I have this code:

``````StepCount=long(MaxDeltaPos);

time1=micros();
for (unsigned long n=1; n <= StepCount; n++)
{

for (int a=0; a <=NumberOfAxis; a++)
{
Step[a]= int(n *  StepRatio[a])- int((n - 1) *  StepRatio[a]);
DoStep +=byte(Step[a]*pow(2,a));

}

PORTA=DoStep; // slow 2 milli seconds
PORTA=B11111;   //fast
PORTA=ZeroPins; //fast
DoStep=0;
}
time2=micros();
time3=time2-time1;
Serial.println(time3/StepCount);
}
``````

DoStep is a byte that contains a number from 0 to 255 but runs slow it take 2000 microsteps for each loop. If I coment it out (//PORTA=DoStep; ) then it takes 1 microsecond to run each loop.

Any ideas on what I am doing wrong?

Ok, i'm definitely talking through my hat here but without that dostep statement nothing really changes in that loop. The compiler could just decide you only need to do it once and save you some time.

It's not obvious how many times each loop runs but you could try simplifying the inner loop. I assume your real interest is in speeding this up?

In the inner loop
DoStep=DoStep+Step[a]^a........I think???

The inner loop sets Step[a] to 1 or zero to create a binary number, then I am converting it to a decimal.

I have tried the bitWrite(x, n, b) get a binary number, but PORTA does not work any faster.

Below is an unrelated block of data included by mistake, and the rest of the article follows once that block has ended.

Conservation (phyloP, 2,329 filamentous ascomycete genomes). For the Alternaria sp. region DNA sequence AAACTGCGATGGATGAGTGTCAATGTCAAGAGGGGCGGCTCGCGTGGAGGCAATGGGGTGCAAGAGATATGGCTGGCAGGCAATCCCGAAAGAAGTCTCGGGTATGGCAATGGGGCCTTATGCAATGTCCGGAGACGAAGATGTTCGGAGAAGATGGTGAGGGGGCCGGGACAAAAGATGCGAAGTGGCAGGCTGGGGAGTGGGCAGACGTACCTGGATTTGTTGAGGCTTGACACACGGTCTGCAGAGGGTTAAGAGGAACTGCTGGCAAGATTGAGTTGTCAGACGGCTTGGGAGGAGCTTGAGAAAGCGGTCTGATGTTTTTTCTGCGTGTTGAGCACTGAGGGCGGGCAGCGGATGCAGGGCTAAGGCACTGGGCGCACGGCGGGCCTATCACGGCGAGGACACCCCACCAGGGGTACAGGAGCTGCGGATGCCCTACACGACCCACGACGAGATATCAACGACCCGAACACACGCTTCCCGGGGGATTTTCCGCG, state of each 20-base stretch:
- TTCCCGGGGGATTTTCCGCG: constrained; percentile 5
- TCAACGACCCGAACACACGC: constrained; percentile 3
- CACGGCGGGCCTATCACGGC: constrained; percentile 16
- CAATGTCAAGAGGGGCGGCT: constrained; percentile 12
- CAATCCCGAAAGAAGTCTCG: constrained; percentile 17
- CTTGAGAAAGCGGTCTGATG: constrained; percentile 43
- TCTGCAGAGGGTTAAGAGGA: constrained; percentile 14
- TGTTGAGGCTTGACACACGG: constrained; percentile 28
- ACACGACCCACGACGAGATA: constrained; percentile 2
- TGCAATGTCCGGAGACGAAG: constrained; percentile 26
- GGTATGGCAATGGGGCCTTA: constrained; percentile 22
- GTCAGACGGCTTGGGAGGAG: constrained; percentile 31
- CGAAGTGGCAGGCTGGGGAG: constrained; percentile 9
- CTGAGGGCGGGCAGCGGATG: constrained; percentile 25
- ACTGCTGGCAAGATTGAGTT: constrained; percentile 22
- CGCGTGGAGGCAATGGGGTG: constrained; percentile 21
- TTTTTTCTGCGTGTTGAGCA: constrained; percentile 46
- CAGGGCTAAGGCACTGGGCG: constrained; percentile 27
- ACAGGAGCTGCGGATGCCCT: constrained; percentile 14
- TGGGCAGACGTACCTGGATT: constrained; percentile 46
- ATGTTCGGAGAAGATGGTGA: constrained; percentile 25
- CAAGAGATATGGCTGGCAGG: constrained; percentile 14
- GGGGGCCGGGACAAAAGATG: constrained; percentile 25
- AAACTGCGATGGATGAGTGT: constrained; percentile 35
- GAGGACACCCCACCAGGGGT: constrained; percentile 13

Any ideas on what I am doing wrong?

``````DoStep +=byte(Step[a]*[glow]pow[/glow](2,a));
``````

I believe this is functionally equivalent and much faster…

``````DoStep +=byte(Step[a] << a);
``````

Looks good...I will try that and see how much time I can save.

OK, I updated my code. It does work faster shifting the bits, but it is still 200 microseconds per loop. Is this as good as it gets or is there more optimization?

StepRatio is a double…I could multiply by 1000 and make it a long???

Anymore ideas?

Thanks Coding Badly…Much better way of doing it!

``````StepCount=long(MaxDeltaPos);
time1=micros();
unsigned int a=0;

for (unsigned long n=1; n <= StepCount; n++)
{
for (a=0; a <=NumberOfAxis; a++)
{
Step +=(int(n *  StepRatio[a])- int((n - 1) *  StepRatio[a])) << a;
}
//  Serial.println(Step,BIN);
PORTA=Step;
delayMicroseconds(5);
PORTA=ZeroPins;
Step=0;
}
time2=micros();
time3=time2-time1;
Serial.println(time3/MaxDeltaPos);
}
``````

for sure the float will be killing you - get rid of that for starters.

is NumberOfAxis a small number like 2 or 3?

is there anything you can pull out of the inner loop? anything you can make into a constant? look up in a table?

what has changed when you come in here? Is StepRatio always the same? look for things that you can pre-calculate rather than doing it on the fly.

I am wanting to run 6 axis. DualX, Y, Z, A, and B

StepRatio is different for each axis. I am looping to determine if the bit should be 1.

So if X=10 and Y=5, then StepRatioX=1 and StepRatioY=0.5
So X would step twice as much as Y.

I will have to consider the lookup table.

edited to correct Y=5 (was Y=2)

start with the float, that is easy and will make a big difference.

just looking at the code, how come step is zeroed between loops but not before the 1st one? How come the results for the diferent axes are all dropped into PORTA?

If the stepcount thing doesn't have a big range I think you should be looking at a table lookup.

Step is zeroed before just not shown.

I use PORTA to Step the stepper motors, I will use PortB for Direction.

I want them all to move at the same time so I drop them to the port, wait 5us then set the port to zero again

Doesn't seem like a lookup table will work at 5000 steps per inch.